Nano@Tech Spring 2022 Series | Salt Nanoparticles as Cancer Therapeutics

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Associate Professor Jin Xie | Department of Chemistry, University of Georgia

Abstract: A wide range of inorganic nanoparticles have been made and tested for bio-applications. Yet, nanoparticles made of alkali halides have been rarely studied. The underlying assumption is that electrolyte nanoparticles will quickly dissolve in water and behave similarly as their constituent salts. Our recent studies challenge this preconception. For instance, we found that NaCl nanoparticles (SCNPs) but not salts are toxic to cancer cells. This is because SCNPs enter cells through endocytosis, bypassing cell regulations on ion transport. When dissolved inside cancer cells, SCNPs break the osmotic balance, causing cancer cell death. Another example is CsI(Na) nanoparticles. CsI(Na) nanoparticles produce ~410 nm luminescence under X-ray radiation. The X-ray luminescence can in turn activate a photosensitizer such as protoporphyrin IX (PpIX), a phenomenon known as X-ray induced photodynamic therapy (X-PDT). PpIX accumulates in the mitochondria of cancer cells that have been treated with 5-aminolevulinic acid (5-ALA). Our studies show that combining CsI(Na) nanoparticles and 5-ALA can sensitize cancer cells to radiation therapy (RT) due to synergy between mitochondria-targeted X-PDT and DNA-targeted RT. For both SCNPs or CsI(Na) nanoparticles, the nanomaterials are dissolved to alkali metal ions and halides, which are safely excreted after treatment. Overall, alkali metal nanoparticles represent a novel type of nanomaterials that hold potential in cancer therapy and other bio-applications.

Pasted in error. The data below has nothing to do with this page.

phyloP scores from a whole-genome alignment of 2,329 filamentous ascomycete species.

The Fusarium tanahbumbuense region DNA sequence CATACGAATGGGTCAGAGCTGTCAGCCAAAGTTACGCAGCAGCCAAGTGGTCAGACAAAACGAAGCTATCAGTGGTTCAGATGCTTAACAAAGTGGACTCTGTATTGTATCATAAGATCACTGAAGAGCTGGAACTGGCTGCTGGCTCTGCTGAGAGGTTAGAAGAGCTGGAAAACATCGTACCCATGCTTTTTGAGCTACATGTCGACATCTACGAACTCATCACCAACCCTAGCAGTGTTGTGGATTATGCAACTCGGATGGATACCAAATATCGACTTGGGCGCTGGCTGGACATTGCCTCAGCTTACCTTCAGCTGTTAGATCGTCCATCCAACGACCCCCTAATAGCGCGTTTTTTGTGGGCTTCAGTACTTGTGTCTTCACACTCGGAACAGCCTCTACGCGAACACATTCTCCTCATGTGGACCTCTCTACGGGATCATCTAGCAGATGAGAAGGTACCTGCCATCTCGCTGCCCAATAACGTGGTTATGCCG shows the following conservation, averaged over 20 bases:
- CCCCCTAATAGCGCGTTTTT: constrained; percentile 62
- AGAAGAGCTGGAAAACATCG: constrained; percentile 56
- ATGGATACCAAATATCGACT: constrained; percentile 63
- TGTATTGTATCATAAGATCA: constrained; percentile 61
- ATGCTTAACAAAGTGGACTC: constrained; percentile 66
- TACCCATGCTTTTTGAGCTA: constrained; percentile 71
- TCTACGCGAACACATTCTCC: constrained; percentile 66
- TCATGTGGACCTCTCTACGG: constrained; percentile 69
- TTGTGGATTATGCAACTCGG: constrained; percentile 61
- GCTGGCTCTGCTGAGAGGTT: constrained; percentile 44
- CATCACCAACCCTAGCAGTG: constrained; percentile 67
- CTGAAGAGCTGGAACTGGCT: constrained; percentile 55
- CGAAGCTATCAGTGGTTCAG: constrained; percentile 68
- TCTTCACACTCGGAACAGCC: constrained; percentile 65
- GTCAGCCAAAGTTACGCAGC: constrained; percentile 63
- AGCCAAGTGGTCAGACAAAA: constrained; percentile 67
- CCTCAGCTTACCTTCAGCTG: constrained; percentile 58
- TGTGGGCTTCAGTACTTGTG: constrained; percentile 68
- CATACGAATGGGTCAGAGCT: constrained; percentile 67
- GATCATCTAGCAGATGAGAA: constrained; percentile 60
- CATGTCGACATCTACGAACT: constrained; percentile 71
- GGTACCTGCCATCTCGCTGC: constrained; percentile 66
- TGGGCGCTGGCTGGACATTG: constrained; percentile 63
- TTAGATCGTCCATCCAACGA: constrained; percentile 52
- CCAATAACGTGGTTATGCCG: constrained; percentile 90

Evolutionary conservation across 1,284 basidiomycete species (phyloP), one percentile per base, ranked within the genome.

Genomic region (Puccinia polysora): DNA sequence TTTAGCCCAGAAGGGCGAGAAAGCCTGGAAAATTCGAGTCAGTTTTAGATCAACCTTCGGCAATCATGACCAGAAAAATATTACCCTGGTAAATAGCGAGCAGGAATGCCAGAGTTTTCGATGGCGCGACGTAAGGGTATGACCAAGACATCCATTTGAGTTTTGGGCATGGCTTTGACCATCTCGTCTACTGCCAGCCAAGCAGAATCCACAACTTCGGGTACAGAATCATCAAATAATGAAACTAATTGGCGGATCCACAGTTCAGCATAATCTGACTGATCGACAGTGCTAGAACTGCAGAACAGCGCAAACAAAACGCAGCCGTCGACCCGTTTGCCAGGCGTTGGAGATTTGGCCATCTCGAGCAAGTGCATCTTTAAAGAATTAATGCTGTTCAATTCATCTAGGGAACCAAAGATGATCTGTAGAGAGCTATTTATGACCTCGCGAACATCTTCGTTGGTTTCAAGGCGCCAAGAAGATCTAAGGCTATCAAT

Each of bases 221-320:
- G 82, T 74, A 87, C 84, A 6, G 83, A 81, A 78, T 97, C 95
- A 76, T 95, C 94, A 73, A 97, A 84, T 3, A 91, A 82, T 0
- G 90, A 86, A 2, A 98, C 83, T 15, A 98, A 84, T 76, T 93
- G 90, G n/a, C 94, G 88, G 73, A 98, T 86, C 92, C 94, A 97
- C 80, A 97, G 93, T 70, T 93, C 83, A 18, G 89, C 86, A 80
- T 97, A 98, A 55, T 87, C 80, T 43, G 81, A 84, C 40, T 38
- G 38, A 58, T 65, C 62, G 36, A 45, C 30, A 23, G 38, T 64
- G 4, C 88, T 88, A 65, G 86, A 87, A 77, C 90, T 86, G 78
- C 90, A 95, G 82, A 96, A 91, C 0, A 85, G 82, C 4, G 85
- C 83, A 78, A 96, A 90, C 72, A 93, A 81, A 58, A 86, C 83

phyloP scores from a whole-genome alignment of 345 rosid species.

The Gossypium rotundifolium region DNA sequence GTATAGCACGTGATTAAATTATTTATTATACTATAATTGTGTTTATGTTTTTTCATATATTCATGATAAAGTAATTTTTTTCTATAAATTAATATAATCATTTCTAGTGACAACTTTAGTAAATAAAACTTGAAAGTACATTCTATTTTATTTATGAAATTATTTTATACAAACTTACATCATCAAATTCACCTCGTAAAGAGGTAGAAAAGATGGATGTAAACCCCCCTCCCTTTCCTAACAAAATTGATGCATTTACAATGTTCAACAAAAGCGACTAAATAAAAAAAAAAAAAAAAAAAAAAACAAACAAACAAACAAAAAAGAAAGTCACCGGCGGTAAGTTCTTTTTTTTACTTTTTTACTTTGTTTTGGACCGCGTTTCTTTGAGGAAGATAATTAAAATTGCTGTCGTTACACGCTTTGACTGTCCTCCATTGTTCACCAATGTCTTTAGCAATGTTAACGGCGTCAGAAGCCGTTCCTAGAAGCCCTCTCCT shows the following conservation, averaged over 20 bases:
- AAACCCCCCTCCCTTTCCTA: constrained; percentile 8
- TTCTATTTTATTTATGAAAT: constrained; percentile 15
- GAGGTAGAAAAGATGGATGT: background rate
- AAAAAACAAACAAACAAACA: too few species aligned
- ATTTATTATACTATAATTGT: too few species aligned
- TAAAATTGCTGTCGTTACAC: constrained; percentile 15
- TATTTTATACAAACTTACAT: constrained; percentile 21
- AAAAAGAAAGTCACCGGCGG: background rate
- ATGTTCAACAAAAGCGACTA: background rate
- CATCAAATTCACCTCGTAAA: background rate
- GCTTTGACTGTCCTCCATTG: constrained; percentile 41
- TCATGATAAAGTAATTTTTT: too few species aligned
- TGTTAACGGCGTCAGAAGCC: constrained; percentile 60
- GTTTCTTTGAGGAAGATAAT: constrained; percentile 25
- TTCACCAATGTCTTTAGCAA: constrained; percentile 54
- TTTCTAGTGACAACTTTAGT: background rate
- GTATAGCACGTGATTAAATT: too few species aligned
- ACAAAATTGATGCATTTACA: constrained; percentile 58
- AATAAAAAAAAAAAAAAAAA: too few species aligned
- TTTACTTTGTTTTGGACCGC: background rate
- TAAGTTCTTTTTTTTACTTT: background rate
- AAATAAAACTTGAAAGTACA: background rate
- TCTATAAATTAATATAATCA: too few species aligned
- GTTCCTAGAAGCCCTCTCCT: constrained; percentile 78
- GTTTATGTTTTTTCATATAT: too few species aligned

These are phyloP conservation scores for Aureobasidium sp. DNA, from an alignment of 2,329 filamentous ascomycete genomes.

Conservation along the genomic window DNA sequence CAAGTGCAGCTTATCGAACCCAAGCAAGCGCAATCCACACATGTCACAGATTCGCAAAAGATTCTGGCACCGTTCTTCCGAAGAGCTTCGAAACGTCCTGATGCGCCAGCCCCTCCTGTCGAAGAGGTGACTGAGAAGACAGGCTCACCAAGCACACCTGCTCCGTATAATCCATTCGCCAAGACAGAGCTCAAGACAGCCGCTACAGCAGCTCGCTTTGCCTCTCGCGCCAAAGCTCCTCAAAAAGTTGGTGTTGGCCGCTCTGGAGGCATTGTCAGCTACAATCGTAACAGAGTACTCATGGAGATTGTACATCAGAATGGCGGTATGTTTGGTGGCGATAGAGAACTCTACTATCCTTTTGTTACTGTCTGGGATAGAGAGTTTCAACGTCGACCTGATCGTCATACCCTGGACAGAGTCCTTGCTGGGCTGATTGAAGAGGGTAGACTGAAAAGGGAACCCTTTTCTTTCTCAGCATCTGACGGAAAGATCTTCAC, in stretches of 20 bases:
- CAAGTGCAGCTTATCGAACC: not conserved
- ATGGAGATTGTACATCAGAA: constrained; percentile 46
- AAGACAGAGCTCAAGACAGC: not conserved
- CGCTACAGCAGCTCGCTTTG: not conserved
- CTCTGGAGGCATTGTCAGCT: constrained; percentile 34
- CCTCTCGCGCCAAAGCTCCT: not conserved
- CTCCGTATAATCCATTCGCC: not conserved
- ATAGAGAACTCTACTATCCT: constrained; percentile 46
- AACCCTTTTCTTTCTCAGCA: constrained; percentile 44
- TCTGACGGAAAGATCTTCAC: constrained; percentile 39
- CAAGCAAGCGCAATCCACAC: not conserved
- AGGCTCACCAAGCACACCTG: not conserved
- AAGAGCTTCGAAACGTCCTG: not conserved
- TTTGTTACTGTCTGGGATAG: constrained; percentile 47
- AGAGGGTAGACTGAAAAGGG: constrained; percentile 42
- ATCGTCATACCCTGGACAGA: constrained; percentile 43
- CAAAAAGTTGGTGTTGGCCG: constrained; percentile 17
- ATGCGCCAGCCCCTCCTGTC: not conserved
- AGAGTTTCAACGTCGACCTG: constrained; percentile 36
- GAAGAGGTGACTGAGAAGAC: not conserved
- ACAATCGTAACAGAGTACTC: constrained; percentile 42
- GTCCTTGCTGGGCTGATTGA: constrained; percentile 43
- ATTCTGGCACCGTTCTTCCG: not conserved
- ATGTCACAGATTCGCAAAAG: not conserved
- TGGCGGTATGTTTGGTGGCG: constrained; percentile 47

Bio: Jin Xie is currently an associate professor in the Department of Chemistry, University of Georgia (UGA). Xie also holds an adjunct associate professor position at the UGA School of Chemical, Materials, and Biomedical Engineering. Xie obtained a Ph.D. in Chemistry from Brown University in 2008. He worked as a postdoc in the Molecular Imaging Program at Stanford University (2008-2009). He then moved to the National Institute of Biomedical Imaging and Bioengineering (NIBIB) as a research fellow. In 2011, he joined the faculty of UGA Chemistry as an assistant professor. He was promoted to associate professor with tenure in 2017. His research interests include nanoparticle-based drug delivery, radiotherapy, and photodynamic therapy. He serves as an associate editor for the Journal of Nanobiotechnology. He has received a number of awards, including the NSF Career Award, NIH Pathway to Independence Award, Young Innovator Award in Nanobiotechnology by Nano Research, and the NIBIB Outstanding Researcher Award. He has published more than 120 peer-reviewed articles in the fields of nanomedicine, drug delivery, and imaging.

Watch a live-stream of the seminar at tinyurl.com/NanoTechLive 


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